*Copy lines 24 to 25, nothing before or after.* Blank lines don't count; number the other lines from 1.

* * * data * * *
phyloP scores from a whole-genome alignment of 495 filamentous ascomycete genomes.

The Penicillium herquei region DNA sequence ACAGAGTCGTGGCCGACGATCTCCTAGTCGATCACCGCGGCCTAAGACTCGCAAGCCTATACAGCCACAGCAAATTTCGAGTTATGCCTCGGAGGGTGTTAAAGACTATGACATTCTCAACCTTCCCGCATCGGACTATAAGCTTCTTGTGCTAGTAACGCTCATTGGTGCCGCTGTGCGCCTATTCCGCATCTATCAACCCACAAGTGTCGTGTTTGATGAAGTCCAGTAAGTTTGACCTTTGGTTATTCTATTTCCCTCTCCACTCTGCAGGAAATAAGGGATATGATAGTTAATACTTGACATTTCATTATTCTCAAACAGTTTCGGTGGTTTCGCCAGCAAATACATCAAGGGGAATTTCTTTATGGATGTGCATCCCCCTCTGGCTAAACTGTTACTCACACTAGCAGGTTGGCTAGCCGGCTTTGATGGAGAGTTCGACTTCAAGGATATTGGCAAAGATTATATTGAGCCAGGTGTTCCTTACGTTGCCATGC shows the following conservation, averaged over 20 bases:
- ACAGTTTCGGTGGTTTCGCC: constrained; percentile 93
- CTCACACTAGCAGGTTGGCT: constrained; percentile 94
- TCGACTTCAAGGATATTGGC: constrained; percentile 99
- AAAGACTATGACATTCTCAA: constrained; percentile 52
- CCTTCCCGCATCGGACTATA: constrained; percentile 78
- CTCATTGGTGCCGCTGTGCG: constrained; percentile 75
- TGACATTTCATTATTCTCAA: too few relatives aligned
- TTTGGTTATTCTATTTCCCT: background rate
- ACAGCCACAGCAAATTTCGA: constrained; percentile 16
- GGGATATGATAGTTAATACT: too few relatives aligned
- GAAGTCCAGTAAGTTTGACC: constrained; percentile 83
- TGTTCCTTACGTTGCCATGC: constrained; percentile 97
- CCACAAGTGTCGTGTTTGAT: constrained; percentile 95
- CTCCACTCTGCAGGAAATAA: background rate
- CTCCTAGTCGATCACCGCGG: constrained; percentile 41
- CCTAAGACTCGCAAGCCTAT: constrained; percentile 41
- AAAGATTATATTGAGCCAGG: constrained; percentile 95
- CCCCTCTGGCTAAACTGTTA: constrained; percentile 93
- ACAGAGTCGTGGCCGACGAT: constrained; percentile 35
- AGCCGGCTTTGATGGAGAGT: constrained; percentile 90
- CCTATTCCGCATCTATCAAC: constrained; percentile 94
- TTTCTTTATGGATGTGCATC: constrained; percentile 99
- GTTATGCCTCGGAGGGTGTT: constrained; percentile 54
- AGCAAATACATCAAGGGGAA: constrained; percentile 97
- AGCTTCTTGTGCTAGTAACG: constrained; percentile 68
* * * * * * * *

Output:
- TTTCTTTATGGATGTGCATC: constrained; percentile 99
- GTTATGCCTCGGAGGGTGTT: constrained; percentile 54